The AI has been vastly improved as well, with its intelligence improving to the point where they can share location-specific intel with you. During the course of one of my multiplayer matches, a teammate and I were fanning out and running across a snowfield towards a cluster of buildings. My human teammate said nothing, but suddenly the in-game AI thought I should know there was a sniper on the second floor, and the radio crackled to life, allowing me to change my course instead of transforming into a fine red mist. All in all, it’s yet another feather in Infinity Ward’s immersion cap, and it makes for a significantly more enjoyable gameplay experience.
What’s all this about customization options?
While much of the hubbub around Call of Duty: Ghost‘s reveal at E3 revolved around Riley, the adorably deadly military dog that accompanies you on several single player campaign missions, the multiplayer event brought us plenty of robust customization options to make each Ghosts account feel like a personalized representation of the player. Rather than its regimented class-based gameplay in previous outings, Ghosts allows players to create a squad with 10 separate slots to let you experiment and play around with different loadouts, class combinations and skillsets. All in all, there are over 20,000 possible combinations and with 30 new weapons, an 80% overhaul from Modern Warfare 3 that includes the exciting new Marksman-class rifles that bridge the gap between sniper and assault rifles, there are more than enough permutations to keep players entertained.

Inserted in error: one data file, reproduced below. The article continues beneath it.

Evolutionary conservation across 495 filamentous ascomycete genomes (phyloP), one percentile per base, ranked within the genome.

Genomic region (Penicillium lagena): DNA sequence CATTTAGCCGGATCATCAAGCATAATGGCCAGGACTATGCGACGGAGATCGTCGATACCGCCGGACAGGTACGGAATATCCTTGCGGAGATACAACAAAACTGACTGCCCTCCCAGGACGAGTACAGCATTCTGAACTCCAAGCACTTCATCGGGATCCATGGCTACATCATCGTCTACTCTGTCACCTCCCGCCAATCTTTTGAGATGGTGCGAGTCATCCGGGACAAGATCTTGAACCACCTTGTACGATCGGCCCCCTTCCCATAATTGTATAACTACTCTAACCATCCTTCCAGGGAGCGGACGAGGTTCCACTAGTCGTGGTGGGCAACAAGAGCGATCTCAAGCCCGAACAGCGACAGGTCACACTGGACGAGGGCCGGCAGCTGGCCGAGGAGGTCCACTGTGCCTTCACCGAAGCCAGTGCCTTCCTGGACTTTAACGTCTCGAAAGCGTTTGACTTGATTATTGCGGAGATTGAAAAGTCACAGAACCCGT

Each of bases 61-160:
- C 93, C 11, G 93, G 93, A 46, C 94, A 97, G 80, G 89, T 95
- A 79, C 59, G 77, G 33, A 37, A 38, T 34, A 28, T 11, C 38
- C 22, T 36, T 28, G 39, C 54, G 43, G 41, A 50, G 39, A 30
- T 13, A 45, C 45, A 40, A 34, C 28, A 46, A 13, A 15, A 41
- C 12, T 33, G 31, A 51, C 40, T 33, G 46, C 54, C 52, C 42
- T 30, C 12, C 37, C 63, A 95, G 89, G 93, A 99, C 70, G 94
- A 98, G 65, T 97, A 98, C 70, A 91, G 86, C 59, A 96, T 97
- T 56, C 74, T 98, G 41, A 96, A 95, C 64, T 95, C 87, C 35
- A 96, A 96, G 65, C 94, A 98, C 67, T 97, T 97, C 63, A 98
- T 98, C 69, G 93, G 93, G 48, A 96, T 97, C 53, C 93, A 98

In addition to the new options, there were a few other points of pride from Infinity Ward executive producer Mark Rubin:
– Deathstreaks are gone, so you’ll no longer be rewarded for continual failure. Those of us who have lost more than a few lives to grenades left behind by those with the Martyrdom perk will be pleased to see this feature get phased out.